I had so much fun with the technical aspects of the canyons. That enjoyment was amplified by the thought it took to get our whole group through, given our varied skill and comfort levels. Elisabeth Tilstra, alum
Canyon Country, Utah: Canyon Country is made up of a vast network of canyons, formed by millennia of wind and water erosion. The canyonlands of Southern Utah are still as stunning, mysterious, and wild as they were for the Ancestral Puebloan and Fremont Indians who roamed these lands over 800 years ago. The sandstone canyons are a geological playground composed of alcoves, fins, pinnacles, buttes, towering walls, ledges, cliff dwellings, and arches just waiting to be explored.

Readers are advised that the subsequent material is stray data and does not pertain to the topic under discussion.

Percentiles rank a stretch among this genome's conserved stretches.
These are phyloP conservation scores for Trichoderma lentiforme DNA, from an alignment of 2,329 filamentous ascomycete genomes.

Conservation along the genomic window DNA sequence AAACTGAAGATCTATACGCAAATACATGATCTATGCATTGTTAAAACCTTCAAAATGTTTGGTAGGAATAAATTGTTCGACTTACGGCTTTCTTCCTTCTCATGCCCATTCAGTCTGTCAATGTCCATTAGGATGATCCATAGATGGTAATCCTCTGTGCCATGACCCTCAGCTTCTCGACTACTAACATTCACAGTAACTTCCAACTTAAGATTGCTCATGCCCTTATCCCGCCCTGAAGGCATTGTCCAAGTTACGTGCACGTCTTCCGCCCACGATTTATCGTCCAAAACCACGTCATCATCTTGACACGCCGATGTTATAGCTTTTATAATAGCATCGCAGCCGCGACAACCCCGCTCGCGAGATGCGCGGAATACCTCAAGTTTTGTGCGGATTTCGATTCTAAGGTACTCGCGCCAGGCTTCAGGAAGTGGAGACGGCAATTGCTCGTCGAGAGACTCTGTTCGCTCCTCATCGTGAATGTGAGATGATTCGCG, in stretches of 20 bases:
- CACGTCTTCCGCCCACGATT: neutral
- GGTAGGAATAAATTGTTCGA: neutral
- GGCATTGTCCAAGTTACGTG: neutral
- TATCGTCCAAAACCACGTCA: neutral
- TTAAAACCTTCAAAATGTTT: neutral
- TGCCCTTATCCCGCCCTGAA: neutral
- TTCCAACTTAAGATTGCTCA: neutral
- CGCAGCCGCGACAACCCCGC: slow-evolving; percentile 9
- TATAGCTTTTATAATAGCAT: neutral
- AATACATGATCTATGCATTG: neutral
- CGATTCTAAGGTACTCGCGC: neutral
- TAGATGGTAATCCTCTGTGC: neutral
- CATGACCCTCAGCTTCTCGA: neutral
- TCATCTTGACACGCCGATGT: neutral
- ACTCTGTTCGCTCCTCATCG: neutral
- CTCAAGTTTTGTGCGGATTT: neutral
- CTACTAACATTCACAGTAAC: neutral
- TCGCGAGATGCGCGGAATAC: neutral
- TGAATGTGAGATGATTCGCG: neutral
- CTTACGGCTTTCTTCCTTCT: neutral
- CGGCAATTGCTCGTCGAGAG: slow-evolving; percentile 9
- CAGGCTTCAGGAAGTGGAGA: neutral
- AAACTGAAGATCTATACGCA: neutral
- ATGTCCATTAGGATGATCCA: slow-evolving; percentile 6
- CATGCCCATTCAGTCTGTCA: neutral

3. Whitewater Rafting & Kayaking in Desolation Canyon
As you emerge from the canyons you and your crew will step onto kayaks and rafts in Desolation Canyon. Your experience predicting whitewater and hydrology from the last river section will be easily applied to this smaller, more responsive watercraft. During your kayaking lessons, you will learn new skills such as eddy turns, bracing, surfing, and self-rescue. With these boats, everything depends on you: your effort, your planning, and your decisions. As you travel close together with your crew, each day will bring a new level of confidence and greater sense of accomplishment.
Desolation Canyon on the Green River, Utah: When legendary outlaw Butch Cassidy and his Wild Bunch gang needed to escape from the eyes of pursuing posses, they would head to the vast and beautiful wilderness of Desolation Canyon. Midway through its journey through Utah, the Green River flows through Desolation Canyon, a truly wild location where spectacular rock formations, ancient rock art, and abandoned 19th century ranches await explorers. At its greatest depths, Desolation Canyon plunges to carve a gorge deeper than the Grand Canyon.
4. Whitewater Rafting & Hiking in Cataract Canyon